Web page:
I keep coming back to this crazy question. Everytime I think I have the answer I am reminded of another area of customers I had no idea existed. In addition, I am learning that some of these customers are really connected to other companies I work with, but I had no idea how strong their connections were. Also, with the constant movement in the workplace, one customer could leave you based on the hiring of a new person, who brings his/her new connections.
I think networking is just the basics. There are multiple layers of networking and it is becoming apparent how little knowledge most of us have of the greater need to stay connected and learn more about other networking channels that are developing and forming right before our eyes.
The right people for me are those that offer the following value:
- Strong presence in the local community
- Executives who are willing to share their thoughts and approaches
- Successful business people
- Startups with great ideas, who are well connected
- Online Professionals who perform similar work that I do.
- Have strong industry presence
- IT people who have the right business focus
The concept of “multi-level” networking is very common on Linkedin. Just perform a search of a company on Linkedin and look at all of the people who at one-time worked for that company. Now scan through the list and notice that a few of these former employees now work at another company. If you know of a company that has merged recently, this picture really comes to life.
In addition, start conducting more searches online for companies and see how their work is related to other companies outside of their own network. Typically, these alliances are very storng and have stood the test of time.
In addition, over the last few years, I have seen a big inlux of personal connections on Twitter and Linkedin. These connections are helping shape a new area of connections which I classify as advocates. These people may not directly do business with me directly, but by their association, I am earning respect in the indusrty for myself and my company.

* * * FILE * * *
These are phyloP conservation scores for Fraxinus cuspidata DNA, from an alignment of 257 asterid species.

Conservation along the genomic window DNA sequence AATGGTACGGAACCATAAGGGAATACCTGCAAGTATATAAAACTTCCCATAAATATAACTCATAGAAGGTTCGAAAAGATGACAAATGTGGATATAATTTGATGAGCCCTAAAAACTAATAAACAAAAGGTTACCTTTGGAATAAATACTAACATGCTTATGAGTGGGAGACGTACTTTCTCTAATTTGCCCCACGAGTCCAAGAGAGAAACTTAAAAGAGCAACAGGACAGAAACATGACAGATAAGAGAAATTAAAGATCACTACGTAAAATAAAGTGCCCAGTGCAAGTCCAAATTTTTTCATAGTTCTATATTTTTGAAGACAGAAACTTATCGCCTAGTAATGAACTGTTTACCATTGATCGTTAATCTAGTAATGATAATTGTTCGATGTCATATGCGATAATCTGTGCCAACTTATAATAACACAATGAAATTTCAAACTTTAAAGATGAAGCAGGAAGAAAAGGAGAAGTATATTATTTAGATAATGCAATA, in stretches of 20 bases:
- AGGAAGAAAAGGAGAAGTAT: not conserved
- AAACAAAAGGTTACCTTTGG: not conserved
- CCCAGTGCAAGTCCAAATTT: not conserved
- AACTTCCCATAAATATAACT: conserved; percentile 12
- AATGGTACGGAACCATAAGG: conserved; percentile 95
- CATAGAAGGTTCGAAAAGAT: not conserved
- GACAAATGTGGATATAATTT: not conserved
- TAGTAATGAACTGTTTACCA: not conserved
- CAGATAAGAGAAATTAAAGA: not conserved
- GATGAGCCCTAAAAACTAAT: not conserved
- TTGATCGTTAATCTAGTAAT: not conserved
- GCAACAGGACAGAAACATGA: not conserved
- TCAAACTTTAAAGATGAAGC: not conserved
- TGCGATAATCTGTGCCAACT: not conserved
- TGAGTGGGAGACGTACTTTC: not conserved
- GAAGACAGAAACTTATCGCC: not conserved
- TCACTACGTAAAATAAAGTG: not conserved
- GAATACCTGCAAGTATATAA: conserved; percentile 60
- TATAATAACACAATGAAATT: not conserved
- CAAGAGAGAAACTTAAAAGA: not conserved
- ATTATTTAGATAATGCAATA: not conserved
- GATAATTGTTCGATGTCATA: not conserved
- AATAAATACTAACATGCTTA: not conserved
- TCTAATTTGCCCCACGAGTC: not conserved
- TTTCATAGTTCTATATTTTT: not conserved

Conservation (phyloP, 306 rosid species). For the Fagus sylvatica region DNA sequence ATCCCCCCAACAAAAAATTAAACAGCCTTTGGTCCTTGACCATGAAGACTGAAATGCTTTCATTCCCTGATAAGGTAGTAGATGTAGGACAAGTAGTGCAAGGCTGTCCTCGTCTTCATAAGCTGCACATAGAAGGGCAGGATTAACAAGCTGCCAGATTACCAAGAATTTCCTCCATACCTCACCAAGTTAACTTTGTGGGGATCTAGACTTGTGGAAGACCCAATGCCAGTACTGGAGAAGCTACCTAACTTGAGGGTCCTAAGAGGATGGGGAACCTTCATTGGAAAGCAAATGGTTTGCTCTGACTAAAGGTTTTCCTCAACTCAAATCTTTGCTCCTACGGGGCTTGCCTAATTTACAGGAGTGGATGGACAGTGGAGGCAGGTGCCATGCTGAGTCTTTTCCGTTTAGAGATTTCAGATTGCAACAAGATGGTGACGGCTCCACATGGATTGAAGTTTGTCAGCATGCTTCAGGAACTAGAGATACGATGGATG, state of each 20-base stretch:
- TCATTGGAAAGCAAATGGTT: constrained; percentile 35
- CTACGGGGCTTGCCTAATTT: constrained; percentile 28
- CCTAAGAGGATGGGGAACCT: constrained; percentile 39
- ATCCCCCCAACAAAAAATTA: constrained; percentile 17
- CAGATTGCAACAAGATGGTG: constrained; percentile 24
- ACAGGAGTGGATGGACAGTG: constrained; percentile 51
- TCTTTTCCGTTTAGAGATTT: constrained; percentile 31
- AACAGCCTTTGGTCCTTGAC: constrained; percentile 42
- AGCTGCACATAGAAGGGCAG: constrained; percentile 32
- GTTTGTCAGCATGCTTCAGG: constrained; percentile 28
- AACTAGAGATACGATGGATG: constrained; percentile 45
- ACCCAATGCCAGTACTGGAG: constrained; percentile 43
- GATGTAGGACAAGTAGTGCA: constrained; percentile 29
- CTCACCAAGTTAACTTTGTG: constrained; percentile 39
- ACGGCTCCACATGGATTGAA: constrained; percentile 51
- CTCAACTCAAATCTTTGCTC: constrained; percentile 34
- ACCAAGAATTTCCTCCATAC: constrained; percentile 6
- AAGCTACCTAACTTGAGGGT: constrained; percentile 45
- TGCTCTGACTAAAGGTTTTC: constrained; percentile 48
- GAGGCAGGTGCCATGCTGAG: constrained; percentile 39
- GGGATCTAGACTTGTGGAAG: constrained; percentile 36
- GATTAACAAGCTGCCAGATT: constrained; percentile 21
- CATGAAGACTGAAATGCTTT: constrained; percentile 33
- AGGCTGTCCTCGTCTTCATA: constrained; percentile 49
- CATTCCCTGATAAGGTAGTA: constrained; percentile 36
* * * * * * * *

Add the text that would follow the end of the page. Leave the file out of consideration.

In addition, there is another, more powerful undercurrent of consumers and clients which is helping to shape a new resurgence of “word-of-mouth” networking. A number of people have recognized strong brands in their industries and have helped spread the company message better than traditional paid advertising messages. I am not saying that paid advertising is dead, I am only saying that people usually mention referrals by people many more times than referrals by paid advertising.
Finally, don’t forget about those people who are coming to you and your website, but you really have no knowledge of who they are or what they want. There are tools for this. Hubspot works great.
How should you approach networking at your company?
DISCLAIMER: Obviousloy this is a very general statement and without knowing much about your company, I really have no business answering this question for you. I can only tell you that I have gone back to the drawing board and I am really looking at networking a lot differently than I used to. I need to use the time allocated for networking in a more productive manner than I have in the past. Frankly, my time is too valuable. Below are some ideas to help get you started, but ultimately the answer really comes down to you making the investment in your own research and approach that works for you.
The most important step here is to get a networking plan together and decide who you want to connect with and identify the reasons for connecting.
- Identify your audience. The more specific, the better.
- Don’t limit yourself to a few platforms.
- Start seeking out informaiton on the web and start a list of names and companies.
- Look at your competition and see who they are connected to.
- Look at company profiles on Linkedin or the Internet
- Find people who have worked at your competitor sites and see where they work now.
- Look at the shows and organizations they belong to.
The key is to really focus on “connections”. Networking is all about finding the right connections and making introductions. Do your homework first by spending some time researching your “target market”. From here, develop a strategy on how you connect better in the industry with key people from key companies.
Networking is more than just handing out your business card at a community event. It is about really finding key people to connect to and ultimately developing a strategy to build stronger relationships in your industry and your profession.
Picture Source: MorgueFile